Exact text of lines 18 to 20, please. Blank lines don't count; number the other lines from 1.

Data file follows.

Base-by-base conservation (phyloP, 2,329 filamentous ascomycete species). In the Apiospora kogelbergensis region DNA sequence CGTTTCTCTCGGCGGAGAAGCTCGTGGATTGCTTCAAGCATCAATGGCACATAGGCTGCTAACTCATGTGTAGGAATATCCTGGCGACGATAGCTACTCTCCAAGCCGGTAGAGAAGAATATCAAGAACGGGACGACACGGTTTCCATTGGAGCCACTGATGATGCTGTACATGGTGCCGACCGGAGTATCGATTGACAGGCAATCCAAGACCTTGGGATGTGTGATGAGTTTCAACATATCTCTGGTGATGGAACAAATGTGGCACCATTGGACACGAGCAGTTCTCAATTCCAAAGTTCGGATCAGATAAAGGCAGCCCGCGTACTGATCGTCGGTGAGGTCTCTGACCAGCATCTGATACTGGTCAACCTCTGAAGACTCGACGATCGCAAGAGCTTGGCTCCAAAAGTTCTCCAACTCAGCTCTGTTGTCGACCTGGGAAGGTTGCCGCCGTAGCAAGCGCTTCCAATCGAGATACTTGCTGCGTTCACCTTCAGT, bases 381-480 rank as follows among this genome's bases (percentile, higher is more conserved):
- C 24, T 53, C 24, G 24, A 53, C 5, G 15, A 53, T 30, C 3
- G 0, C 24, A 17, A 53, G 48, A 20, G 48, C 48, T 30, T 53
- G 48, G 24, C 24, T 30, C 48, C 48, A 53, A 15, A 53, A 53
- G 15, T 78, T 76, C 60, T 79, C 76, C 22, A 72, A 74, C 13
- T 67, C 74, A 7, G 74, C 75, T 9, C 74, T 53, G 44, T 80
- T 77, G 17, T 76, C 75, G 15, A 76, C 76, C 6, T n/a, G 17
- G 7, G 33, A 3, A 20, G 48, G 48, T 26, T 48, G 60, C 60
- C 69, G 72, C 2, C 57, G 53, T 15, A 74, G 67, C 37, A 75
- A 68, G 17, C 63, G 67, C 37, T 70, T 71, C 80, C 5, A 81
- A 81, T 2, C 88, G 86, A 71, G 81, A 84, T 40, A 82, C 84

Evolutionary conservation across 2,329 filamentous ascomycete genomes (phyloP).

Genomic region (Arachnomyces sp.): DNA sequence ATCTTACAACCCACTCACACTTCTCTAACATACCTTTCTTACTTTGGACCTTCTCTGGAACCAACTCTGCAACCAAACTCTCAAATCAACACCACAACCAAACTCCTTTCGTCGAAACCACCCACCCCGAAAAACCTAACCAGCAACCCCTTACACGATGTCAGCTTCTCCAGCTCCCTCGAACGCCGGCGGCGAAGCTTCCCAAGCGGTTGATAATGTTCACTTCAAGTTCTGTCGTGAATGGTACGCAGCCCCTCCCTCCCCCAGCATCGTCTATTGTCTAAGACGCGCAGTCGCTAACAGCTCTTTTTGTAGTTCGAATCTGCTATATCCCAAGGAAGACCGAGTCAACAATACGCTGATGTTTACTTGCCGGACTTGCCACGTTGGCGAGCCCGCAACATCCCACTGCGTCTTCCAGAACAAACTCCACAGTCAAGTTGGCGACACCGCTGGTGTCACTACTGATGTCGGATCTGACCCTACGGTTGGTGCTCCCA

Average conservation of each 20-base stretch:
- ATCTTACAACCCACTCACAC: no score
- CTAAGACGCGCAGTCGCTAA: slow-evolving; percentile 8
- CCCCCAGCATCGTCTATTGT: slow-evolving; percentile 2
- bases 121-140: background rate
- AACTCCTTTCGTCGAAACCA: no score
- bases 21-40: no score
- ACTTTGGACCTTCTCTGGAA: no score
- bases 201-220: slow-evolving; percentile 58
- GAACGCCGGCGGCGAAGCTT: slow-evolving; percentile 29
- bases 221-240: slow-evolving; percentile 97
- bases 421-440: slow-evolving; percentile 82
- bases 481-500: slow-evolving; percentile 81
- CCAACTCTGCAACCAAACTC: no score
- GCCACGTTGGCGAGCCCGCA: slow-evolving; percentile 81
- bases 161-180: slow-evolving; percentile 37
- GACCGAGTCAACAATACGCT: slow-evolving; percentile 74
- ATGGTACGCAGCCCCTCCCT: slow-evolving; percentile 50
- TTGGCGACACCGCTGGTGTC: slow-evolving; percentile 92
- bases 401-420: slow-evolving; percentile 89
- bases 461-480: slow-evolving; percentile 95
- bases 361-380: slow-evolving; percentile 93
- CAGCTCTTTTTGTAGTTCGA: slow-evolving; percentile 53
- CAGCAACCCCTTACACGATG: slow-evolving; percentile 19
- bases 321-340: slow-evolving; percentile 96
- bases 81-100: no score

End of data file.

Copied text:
- bases 121-140: background rate
- AACTCCTTTCGTCGAAACCA: no score
- bases 21-40: no score